'Queen of Cocaine' Griselda Blanco shot down in Colombia
A 'bloody cinematic ending' for the infamous drug trafficker and killer who mentored Pablo Escobar
A NOTORIOUS Colombian drug trafficker known as the 'Queen of Cocaine' was shot dead by two assassins riding motorbikes as she was leaving a butcher shop in Medellin on Monday.
The Miami New Times calls it a "bloody cinematic ending” for 69-year-old Griselda Blanco, a retired cocaine trafficker who was “insatiably fond of the gangster epic The Godfather".
Blanco was also known as 'La Madrina', Spanish for 'Godmother', and even named her youngest son Michael Corleone after the main character in the film trilogy. She had a reputation for ruthlessness and is suspected of ordering the killing of dozens of rivals to get to the top of the drug smuggling business in the 1970s and 1980s.
Born in the impoverished shanty-towns surrounding Cartagena in 1943, she began her criminal career as a pickpocket and eventually commanded a billion-dollar criminal empire that reportedly shipped 3,400 pounds of cocaine per month by boat and plane. She established many of the smuggling routes now used by the Medellin cartel and solidified her place in Colombian cartel lore as the mentor to Pablo Escobar. The Queen of Cocaine is said to have revolutionised smuggling by developing her own line of underwear with secret compartments for drugs.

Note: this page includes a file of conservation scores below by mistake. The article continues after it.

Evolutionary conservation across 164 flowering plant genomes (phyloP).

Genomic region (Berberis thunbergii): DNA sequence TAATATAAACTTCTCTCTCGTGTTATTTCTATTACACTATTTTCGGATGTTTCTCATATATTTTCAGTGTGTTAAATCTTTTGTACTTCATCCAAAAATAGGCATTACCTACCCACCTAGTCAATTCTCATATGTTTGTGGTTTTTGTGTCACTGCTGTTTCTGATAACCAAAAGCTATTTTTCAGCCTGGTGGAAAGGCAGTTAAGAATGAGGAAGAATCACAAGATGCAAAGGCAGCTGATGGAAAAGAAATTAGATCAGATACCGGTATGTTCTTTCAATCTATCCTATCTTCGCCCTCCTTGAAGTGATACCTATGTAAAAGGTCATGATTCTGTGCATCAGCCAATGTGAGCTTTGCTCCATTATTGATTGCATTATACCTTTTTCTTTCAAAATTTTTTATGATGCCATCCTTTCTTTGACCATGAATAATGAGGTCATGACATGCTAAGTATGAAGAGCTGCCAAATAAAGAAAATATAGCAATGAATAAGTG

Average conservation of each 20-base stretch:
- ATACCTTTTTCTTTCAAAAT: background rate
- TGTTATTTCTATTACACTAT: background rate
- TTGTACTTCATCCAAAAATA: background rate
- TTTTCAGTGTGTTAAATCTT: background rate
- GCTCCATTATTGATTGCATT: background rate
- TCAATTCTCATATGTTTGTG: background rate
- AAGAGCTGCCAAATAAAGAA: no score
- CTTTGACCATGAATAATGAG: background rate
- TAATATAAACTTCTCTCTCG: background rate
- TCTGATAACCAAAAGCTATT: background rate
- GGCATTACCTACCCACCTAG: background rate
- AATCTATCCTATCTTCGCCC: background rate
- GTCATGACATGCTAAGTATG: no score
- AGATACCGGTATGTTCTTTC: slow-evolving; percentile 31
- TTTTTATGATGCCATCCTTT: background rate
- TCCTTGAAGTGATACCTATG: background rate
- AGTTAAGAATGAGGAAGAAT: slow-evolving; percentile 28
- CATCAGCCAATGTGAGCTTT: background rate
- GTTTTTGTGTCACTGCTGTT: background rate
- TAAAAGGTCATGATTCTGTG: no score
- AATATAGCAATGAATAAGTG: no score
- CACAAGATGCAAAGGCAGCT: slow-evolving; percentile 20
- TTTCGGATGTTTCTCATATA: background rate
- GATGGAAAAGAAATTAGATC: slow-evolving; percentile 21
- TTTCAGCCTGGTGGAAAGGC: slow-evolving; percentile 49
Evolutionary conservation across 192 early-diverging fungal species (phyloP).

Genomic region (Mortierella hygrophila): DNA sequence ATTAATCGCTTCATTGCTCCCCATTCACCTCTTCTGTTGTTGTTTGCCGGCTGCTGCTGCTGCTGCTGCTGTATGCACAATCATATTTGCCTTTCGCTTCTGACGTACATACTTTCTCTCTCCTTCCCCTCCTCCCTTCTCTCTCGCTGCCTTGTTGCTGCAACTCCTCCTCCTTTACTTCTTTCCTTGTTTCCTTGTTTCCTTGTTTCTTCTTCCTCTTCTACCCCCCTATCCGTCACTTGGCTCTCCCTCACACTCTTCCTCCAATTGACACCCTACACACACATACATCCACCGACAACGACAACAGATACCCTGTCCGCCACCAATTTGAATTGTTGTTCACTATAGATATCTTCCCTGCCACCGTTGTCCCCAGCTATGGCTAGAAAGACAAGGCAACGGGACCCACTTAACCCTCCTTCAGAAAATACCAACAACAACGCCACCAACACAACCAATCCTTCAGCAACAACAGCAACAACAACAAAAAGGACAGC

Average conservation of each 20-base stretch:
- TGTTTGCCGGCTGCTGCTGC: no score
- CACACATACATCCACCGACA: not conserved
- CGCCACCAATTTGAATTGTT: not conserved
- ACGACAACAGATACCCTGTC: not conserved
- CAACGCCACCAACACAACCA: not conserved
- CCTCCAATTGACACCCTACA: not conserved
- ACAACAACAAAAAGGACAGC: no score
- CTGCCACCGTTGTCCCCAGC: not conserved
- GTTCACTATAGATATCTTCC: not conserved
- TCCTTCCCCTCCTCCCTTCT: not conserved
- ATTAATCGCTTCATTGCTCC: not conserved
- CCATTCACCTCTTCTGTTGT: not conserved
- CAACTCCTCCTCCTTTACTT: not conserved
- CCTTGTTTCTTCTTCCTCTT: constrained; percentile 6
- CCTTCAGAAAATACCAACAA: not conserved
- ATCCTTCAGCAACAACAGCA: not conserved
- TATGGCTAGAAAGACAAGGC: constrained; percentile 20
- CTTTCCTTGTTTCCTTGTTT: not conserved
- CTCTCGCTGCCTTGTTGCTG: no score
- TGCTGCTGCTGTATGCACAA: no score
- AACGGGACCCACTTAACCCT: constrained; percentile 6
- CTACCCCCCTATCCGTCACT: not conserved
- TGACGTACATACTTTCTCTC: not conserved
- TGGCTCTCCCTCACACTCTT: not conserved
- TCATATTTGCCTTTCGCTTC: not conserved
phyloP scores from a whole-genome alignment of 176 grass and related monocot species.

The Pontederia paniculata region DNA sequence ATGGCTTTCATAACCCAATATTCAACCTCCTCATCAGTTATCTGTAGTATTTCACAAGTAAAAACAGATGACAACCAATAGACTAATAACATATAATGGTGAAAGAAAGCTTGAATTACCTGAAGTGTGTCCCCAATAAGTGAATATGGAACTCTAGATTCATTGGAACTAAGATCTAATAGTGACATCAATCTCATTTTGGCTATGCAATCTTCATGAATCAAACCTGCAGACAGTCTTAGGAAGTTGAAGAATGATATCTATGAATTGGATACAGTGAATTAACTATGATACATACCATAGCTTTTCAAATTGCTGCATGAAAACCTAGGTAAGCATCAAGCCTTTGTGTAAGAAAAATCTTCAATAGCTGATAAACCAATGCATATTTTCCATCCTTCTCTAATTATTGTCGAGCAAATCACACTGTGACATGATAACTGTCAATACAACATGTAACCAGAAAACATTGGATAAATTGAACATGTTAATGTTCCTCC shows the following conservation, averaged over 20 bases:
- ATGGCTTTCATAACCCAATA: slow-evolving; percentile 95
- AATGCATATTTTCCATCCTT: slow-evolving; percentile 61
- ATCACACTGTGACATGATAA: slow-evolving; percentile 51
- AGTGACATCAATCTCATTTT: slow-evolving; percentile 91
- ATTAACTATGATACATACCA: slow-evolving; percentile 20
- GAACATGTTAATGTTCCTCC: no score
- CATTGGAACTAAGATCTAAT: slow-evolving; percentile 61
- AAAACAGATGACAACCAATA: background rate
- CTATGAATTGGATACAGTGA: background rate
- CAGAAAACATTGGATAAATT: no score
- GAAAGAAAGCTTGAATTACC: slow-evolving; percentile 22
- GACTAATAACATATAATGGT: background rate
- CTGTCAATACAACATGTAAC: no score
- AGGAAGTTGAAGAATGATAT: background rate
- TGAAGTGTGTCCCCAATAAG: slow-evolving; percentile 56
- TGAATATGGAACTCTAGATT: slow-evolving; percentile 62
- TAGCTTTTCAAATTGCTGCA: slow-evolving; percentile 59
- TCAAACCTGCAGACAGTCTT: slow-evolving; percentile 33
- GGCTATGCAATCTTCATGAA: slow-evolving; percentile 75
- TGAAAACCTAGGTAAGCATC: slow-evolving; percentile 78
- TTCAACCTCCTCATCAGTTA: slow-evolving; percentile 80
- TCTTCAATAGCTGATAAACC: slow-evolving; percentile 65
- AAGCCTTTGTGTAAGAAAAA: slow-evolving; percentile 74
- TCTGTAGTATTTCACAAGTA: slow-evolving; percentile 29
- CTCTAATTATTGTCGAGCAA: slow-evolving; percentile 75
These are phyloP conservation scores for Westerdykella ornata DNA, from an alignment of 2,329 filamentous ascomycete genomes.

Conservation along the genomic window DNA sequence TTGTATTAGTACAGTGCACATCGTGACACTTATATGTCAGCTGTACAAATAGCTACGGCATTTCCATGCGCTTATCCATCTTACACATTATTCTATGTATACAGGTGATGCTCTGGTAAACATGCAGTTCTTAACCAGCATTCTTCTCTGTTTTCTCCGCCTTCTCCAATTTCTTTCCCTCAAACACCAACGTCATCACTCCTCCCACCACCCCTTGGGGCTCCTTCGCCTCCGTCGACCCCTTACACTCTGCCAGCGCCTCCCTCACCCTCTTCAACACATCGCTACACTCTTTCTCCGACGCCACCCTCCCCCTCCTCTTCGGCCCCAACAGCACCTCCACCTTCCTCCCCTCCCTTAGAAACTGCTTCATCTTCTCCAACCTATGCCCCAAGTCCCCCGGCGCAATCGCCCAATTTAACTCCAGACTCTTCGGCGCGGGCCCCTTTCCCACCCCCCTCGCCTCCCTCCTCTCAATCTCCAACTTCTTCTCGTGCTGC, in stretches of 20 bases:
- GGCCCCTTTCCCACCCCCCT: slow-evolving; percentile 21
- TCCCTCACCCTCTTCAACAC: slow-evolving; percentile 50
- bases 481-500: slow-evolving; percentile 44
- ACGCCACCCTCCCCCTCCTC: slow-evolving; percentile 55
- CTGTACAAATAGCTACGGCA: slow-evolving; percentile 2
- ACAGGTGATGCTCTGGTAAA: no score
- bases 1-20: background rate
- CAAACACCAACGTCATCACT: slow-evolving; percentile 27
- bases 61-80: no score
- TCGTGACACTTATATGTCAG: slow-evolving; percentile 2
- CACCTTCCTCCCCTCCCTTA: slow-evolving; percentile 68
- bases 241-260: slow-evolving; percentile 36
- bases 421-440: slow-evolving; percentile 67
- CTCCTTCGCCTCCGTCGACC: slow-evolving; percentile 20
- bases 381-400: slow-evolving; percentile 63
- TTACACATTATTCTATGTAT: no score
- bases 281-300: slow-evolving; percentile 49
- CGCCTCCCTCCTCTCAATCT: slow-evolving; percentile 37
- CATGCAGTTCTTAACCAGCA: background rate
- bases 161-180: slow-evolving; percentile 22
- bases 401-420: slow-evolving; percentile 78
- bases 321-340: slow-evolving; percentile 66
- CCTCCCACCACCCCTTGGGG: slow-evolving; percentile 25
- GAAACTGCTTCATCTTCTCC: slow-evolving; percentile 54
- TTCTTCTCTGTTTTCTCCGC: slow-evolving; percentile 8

In 1985, she was sentenced to 20 years in an American jail for drug trafficking and three murders, including that of a two-year-old boy in Miami in 1982. However, police believe she was responsible for at least 40 murders and others put the number closer to 250. She earned another nickname, 'The Black Widow', for allegedly having three of her husbands killed and three of Blanco's four sons were murdered while she was in prison.
On her return to Colombia in 2004, she is said to have cut her ties to organised crime. She subsequently became a hip-hop culture icon thanks to the documentary Cocaine Cowboys and its sequel Hustlin With the Godmother.
The Miami New Times suggests her murderer may have wanted to send an "ironic final message" since Blanco was also the reputed originator of motorcycle assassinations.
Cocaine Cowboys filmmaker Billy Corben says in the Sacramento Bee: "This is classic live-by-the-sword, die-by-the-die-sword. Or in this case, live-by-the-motorcycle-assassin, die-by-the-motorcycle assassin."
Nelson Andreu, a former Miami homicide detective who previously investigated Blanco, told the Miami Herald that it was “surprising to all of us that she had not been killed sooner” because she made a lot of enemies.
"When you kill so many and hurt so many people like she did, it's only a matter of time before they find you and try to even the score."